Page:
Mochi and Tamales in Los Angeles

From top-left: Obon Festival food sign; tamales; tacos; Okinawan dango (donuts); and chirashi rice (sushi rice with mixed toppings). Photos courtesy Mary Yogi.

By Mary Yogi, guest blogger

This blog is part of the Gourmet Intersections program of Intersections as American Life: the Smithsonian Asian-Latino Festival 2013.

Between Christmas and New Year’s Day, my family’s “To Do” list:

  • Wash and soak 200 pounds of rice.
  • Make enchiladas.
  • Roll sushi.
  • Peel and chop tomatillos and green chiles and cook with pork.
  • Press hot rice onto seaweed and top it with America’s favorite canned meat to make Spam musubi.
  • Steam tamales.
  • Gather all my relatives together to cook and pound the rice into mochi.

Every year since 1950, my Japanese American family has gathered in Los Angeles before New Year’s Day to make mochi – pounded rice cakes. Toasted mochi are placed in soup called ozoni on New Year’s Day to bring a year of good luck.

While mochi is a Japanese food, our potluck lunch is certainly a reflection of a fusion life in Los Angeles. The Japanese American community grew up next to many other immigrant communities, which is how our food cultures naturally came together. The buffet at our holiday gathering is filled with Latino foods such as enchiladas, tamales, pork with tomatillo, and green chiles from New Mexico along with sushi and chirashi rice.

As a child, I remember making homemade tamales with my family. My father, a Nisei (second generation Japanese American), was a mechanic in Los Angeles and worked with many Mexican Americans. My father loves Mexican food and learned to make tamales from his co-workers. I have fond memories of soaking corn husks in our kitchen and unwrapping tamales for dinner. It is then served with Japanese rice, since my mom always had plain white rice ready.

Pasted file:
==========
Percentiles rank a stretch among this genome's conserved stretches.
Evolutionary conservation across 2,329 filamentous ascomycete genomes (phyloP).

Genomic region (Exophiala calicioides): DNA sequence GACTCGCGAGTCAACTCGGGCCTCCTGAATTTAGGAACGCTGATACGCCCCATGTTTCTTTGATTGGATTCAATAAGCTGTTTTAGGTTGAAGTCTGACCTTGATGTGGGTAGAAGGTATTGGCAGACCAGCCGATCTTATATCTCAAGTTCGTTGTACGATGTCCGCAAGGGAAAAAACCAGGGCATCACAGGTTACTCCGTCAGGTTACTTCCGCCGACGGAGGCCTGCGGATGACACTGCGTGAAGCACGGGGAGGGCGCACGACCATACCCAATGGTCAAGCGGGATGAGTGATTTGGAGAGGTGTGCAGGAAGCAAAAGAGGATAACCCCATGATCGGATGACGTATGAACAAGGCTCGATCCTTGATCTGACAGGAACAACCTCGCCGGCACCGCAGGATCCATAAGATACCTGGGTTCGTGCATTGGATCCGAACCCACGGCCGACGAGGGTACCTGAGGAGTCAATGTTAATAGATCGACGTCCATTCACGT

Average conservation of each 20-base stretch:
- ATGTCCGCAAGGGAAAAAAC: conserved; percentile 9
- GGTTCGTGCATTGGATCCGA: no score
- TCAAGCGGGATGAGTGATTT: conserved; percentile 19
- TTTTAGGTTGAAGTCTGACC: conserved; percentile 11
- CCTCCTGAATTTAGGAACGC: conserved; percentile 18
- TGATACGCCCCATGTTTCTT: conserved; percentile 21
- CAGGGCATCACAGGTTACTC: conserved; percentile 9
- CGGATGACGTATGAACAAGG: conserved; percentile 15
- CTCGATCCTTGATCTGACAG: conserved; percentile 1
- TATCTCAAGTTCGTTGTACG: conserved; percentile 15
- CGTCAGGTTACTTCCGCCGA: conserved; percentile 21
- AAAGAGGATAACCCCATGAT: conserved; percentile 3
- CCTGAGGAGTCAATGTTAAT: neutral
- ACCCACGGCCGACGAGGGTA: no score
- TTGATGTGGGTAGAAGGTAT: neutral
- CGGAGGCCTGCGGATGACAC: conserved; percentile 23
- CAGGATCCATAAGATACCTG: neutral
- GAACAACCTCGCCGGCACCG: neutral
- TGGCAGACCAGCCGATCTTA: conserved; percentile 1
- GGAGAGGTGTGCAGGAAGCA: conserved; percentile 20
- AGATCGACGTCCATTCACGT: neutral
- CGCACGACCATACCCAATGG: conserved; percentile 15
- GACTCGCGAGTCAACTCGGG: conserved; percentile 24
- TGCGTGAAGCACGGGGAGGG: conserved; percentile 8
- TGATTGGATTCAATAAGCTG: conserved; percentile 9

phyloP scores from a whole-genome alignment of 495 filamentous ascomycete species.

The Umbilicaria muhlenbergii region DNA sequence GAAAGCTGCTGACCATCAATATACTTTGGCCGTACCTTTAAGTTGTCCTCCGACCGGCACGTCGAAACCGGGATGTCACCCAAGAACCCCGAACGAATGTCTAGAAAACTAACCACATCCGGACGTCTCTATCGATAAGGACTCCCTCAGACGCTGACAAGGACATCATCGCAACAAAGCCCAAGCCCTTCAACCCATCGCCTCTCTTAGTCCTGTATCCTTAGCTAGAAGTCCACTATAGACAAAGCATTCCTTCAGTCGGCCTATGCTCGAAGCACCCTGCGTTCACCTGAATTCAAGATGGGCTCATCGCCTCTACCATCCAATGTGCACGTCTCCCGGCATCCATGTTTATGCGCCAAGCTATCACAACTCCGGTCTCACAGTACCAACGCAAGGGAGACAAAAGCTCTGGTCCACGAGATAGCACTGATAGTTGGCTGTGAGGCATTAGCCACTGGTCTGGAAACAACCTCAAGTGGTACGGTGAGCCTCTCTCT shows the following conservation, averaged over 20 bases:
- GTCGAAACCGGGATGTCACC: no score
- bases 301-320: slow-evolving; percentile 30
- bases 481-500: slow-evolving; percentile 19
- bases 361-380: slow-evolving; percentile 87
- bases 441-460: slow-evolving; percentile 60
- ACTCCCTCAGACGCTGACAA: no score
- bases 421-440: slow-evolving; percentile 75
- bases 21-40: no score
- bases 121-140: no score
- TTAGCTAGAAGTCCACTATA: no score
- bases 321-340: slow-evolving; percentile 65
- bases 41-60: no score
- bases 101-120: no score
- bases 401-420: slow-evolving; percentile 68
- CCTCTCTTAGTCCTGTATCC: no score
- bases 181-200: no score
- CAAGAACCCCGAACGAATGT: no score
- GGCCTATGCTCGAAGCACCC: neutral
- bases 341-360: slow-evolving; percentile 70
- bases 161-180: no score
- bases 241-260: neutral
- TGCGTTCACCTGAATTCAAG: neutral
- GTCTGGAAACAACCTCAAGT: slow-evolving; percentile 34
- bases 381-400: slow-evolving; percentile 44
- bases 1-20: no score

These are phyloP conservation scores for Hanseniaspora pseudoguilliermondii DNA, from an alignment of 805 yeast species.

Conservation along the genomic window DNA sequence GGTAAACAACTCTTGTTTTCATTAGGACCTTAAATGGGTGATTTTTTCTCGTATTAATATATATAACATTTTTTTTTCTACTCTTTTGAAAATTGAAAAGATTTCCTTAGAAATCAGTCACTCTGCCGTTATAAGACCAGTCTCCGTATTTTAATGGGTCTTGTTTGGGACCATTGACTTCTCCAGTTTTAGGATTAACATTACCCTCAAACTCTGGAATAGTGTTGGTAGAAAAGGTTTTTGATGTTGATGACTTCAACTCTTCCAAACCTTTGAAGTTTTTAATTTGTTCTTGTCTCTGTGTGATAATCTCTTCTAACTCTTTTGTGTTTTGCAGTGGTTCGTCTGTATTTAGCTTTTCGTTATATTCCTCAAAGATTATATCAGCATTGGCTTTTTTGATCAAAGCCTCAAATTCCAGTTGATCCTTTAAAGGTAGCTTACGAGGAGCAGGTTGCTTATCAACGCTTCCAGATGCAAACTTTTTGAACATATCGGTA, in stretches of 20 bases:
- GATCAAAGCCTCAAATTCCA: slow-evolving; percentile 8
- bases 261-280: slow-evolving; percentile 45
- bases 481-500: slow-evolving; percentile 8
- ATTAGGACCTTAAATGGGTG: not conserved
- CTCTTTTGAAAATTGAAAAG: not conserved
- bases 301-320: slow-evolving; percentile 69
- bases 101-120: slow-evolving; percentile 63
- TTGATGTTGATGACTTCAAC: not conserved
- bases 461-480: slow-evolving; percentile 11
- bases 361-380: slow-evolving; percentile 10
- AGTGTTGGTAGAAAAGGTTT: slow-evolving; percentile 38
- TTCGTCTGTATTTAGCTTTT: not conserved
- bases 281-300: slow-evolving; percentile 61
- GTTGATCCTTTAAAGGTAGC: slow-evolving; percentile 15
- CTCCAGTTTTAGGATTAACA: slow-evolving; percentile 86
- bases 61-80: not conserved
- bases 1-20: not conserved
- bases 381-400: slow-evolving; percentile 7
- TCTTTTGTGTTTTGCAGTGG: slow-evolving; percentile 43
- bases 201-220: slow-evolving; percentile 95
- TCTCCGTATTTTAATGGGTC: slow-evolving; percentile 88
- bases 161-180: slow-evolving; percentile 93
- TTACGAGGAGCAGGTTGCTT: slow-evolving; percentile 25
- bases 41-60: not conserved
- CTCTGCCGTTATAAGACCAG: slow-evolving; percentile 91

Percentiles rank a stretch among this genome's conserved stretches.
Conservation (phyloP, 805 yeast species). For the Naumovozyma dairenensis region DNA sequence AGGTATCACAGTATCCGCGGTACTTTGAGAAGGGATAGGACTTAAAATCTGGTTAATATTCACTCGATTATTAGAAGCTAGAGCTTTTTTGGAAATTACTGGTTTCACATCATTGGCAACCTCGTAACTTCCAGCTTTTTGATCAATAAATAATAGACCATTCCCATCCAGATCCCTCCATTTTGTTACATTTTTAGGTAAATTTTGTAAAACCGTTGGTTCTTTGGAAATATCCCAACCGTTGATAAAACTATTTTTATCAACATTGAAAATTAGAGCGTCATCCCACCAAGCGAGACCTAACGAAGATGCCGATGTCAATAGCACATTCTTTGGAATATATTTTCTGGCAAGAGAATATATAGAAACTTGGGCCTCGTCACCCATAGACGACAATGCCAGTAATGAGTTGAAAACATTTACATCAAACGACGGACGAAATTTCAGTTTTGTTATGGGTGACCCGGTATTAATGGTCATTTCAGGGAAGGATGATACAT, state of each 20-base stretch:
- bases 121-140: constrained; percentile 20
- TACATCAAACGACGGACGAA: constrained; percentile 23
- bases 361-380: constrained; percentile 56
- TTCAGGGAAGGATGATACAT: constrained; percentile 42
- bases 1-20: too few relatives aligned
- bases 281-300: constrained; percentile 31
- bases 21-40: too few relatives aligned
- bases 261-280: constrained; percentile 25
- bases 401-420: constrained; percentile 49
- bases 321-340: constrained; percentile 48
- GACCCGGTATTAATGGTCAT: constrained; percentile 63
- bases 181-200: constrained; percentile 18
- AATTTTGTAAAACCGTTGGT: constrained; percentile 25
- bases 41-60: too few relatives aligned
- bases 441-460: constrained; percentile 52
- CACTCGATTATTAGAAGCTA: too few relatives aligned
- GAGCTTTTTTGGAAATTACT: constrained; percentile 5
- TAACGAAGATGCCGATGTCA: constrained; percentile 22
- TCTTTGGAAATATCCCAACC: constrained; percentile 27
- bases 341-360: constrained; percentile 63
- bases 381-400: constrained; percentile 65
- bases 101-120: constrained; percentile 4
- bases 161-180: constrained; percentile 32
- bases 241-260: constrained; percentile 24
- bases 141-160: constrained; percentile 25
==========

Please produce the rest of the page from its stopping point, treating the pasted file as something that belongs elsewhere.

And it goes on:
The intersection of food cultures is also reflected at obon summer festivals held at Buddhist temples in Los Angeles, and all over the United States.  Obon is acknowledged annually to show respect for one’s ancestors. My friend describes it as a Buddhist Dia de los Muertos. Even beyond the similarities of honoring departed ancestors, the obon festivals in the greater Los Angeles area offer some of the same foods that are enjoyed at Dia de los Muertos celebrations. Next to booths selling homemade sushi, Okinawan fried donuts, and bowls of Japanese noodles, you’ll often find tamales and tacos, as well as the Japanese, Latin, Hawaiian and American food cultural mash-up of chili rice and chili topped tamales.

Just thinking about obon festivals and my family’s annual mochi making day and potluck make me hungry. The combination of Japanese and Mexican food together is a taste treat I will always treasure.

More about our guest blogger:

Mary Yogi is a public librarian and food blogger in her native Los Angeles. A third generation Japanese American, you can find her writing about her baking and eating on The Food Librarian.


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